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Monday, September 9, 2013

Review: Attack the Block (2011)

* * * 1/2

Director: Joe Cornish
Starring: John Boyega, Jodie Whittaker, Nick Frost

Attack the Block is a monster movie, but it's more than that. It's charmingly low budget (compared to Hollywood, CGI filled monster movies), and possessed of a sharp social consciousness that folds easily into its story. It's also delightful and entertaining, a small scale action movie that manages to be the equal of its bigger budgeted genre brethren. Mostly, though, it's a fine introduction to John Boyega, a charismatic young actor who will hopefully feature in more films in the future.

Attack the Block begins with a typical horror movie scene: a lone woman - Sam (Jodie Whittaker), as we'll later learn - walks home by herself late at night and only realizes once it's too late that she's walked into a trap. Five teenagers - Moses (John Boyega), Pest (Alex Esmail), Dennis (Franz Drameh), Jerome (Leeon Jones), and Biggz (Simon Howard) - surround her and demand her phone, her purse, and a ring she has on her finger. She gives them everything they demand and then escapes when a meteor crashes into a nearby car, distracting the teens. As she runs off, they move to investigate and discover that what's just fallen from the sky is a strange, hairless creature which attacks Moses and then runs off, chased and eventually killed by the boys, who hope that they can get some money for it. For the purposes of safe keeping, they haul it to the safest place they know: the penthouse of their tower block, where their friend, Ron (Nick Frost), grows marijuana for his boss, Hi-Hatz (Jumayn Hunter). Ron and Hi-Hatz agree to let the boys keep the dead creature in the fortified "weed room" and then, after the boys witness several more meteors dropping out of the sky and landing nearby, they decide to go back out and collect more creatures for profit.

To their surprise, what they find when they go back out is very different from what they brought to the weed room. Instead of a relatively small, hairless creature, they encounter much larger creatures covered in black fur, possessed of huge claws and glowing fangs. They run for it and the group gets separated, with Biggz ending up in a garbage container where he'll spend the rest of his night, and Moses being apprehended by two police officers who have been riding around with Sam, looking for the kids who mugged her. As Sam and Moses sit in the police van waiting, the creatures attack and kill the two police officers. Trapped, they're rescued by Dennis, who speeds the van away and ends up crashing right into Hi-Hatz in his car. Once again, Sam escapes, but now the boys have two problems: the creatures are still coming for them, and Hi-Hatz, who doesn't believe that they're dealing with aliens, wants revenge for his car being ruined. The entire third act takes place within the tower block, where the boys and Sam are once again thrust together, dodging aliens and Hi-Hatz and trying to get out alive.

Despite the film's limited budget, the creature effects are quite effective, made more so by the judicious way that writer/director Joe Cornish uses the monsters. Most of them time they're more a vague idea - an outline in the distance, glowing fangs in the darkness - than an actual fact on screen. Cornish makes excellent use of suggestion throughout, particularly during the "trapped in the tower" section of the film, as the group is trying to find a safe place in a building riddled with aliens. In what is easily the film's most intense sequence, the group tries to make their way down a hallway through the thick smoke left by fireworks they've used to distract the aliens. In creating the means to get themselves from point A to point B, they've also left themselves vulnerable to attack, as they can't see more than a few inches in front of them, and disorientation will lead to their numbers being culled before they reach what they hope will be safety. Although the plot consists of a lot of running to and from various points inside the building, Attack the Block never seems repetitive; Cornish finds ways to make each action set piece exciting and tense.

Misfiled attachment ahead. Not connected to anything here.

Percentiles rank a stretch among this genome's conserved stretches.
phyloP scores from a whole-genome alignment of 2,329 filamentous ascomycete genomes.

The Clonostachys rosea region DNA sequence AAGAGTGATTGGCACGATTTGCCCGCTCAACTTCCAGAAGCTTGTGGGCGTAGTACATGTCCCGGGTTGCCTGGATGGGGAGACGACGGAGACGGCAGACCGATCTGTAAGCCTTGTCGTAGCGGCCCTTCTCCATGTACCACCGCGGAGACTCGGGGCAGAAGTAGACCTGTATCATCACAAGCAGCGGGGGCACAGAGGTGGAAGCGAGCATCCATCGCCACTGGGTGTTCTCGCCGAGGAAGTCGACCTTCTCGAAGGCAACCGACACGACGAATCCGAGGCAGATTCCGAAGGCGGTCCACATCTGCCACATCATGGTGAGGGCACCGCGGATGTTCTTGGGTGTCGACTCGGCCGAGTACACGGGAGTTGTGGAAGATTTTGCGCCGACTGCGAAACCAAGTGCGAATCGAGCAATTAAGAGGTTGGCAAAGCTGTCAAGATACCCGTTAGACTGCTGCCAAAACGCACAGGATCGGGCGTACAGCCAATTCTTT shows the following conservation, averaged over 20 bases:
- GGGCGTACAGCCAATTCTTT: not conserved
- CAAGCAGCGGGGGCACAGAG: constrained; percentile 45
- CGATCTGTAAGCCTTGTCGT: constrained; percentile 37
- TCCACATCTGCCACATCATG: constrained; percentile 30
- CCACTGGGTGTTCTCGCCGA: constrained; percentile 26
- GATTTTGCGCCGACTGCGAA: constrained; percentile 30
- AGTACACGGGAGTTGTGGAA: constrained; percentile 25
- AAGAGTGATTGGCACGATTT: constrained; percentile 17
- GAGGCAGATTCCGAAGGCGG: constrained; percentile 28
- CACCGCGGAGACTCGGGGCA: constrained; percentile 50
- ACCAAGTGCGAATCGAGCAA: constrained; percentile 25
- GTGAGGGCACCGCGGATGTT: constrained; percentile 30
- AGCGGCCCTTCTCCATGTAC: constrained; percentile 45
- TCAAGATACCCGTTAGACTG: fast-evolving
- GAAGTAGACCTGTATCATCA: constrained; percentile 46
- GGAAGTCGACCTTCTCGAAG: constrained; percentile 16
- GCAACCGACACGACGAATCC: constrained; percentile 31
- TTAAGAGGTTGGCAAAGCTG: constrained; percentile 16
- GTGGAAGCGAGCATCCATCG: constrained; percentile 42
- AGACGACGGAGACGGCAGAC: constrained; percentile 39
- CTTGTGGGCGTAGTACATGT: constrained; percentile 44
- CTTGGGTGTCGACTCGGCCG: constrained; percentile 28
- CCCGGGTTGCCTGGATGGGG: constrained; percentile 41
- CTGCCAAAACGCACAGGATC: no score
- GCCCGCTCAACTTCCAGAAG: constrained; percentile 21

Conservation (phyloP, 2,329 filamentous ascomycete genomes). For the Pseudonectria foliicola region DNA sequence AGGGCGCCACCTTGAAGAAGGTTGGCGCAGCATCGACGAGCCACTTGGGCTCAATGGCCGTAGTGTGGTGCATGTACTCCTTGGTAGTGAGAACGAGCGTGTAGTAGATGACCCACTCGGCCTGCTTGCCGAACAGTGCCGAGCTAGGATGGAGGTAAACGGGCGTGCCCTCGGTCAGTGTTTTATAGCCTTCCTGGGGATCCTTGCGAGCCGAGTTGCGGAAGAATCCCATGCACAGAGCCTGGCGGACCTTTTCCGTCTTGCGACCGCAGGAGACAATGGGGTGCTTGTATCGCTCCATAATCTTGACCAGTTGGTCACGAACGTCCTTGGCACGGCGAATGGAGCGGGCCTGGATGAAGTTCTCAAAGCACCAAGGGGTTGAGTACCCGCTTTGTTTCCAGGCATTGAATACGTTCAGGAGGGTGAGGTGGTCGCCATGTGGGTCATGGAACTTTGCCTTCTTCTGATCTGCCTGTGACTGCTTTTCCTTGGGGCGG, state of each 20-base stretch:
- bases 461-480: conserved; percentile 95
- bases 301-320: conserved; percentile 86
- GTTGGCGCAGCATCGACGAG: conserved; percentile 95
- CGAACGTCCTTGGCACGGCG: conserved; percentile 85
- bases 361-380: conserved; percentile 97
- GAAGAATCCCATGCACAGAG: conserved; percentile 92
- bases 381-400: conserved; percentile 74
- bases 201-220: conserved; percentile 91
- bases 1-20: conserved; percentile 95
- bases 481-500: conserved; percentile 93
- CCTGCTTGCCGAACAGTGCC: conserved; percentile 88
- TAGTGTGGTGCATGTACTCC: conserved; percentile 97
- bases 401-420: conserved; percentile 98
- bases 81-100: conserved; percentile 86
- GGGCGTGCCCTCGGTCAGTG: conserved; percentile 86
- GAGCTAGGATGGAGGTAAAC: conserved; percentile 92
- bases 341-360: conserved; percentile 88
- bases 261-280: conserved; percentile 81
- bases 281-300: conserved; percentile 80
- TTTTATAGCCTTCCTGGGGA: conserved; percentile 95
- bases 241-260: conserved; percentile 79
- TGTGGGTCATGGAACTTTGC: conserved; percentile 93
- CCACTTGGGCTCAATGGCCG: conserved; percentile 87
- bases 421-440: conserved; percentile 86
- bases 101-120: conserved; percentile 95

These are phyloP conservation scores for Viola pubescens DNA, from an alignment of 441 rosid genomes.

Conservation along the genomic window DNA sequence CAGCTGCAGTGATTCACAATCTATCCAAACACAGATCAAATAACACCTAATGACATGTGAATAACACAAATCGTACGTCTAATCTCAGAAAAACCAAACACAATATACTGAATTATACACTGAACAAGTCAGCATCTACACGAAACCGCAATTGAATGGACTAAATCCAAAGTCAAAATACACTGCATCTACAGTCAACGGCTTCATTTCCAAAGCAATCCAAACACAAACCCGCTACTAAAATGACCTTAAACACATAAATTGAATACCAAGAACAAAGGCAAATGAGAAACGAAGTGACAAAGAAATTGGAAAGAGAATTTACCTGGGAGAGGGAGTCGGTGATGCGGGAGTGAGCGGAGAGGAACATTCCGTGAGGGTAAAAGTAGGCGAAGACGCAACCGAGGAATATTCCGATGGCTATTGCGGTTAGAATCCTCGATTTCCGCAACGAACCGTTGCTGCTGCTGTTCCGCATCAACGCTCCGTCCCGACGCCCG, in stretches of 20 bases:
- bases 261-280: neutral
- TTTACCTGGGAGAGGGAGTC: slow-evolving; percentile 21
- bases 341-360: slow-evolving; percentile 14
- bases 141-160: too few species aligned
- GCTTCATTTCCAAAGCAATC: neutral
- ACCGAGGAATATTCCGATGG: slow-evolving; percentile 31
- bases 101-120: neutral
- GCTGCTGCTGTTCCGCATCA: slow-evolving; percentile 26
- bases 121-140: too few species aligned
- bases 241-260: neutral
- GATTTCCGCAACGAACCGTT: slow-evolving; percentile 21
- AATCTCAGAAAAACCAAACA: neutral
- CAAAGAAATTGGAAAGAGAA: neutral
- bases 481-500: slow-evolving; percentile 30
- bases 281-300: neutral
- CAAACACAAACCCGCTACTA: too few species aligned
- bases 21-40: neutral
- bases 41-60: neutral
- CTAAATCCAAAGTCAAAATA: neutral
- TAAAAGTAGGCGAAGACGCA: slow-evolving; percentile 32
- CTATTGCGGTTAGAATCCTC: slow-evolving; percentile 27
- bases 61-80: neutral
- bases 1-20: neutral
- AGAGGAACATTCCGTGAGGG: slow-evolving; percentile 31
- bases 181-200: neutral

Although the film's primary focus is on delivering the otherworldly action goods, it also takes the time to root itself in real world concerns. This isn't just a story about humans versus aliens, but about poverty and disenfranchisement, and the strange bonds that can be created by shared circumstance. The boys - Moses, in particular - have less than ideal home lives and limited circumstances which make crime seem like the only viable option, and Moses presents a theory that the government has sent the aliens to their neighborhood because drugs and guns aren't killing minorities fast enough. Later, after having bonded somewhat with Sam and learning that she lives in the tower, too, Moses tells her that they wouldn't have robbed her if they'd known that she lived in the tower, as living there makes her one of them. To them, it's the people of the block against the rest of the world, a world which has been against them at every turn of their young lives. The film does not belabor this point, but it returns to it often enough to develop it as a theme. That being said, Attack the Block does leave me with one major question: how is it that even in a film that begins with a predominantly minority cast, it's still all the white people who end up alive at the end?

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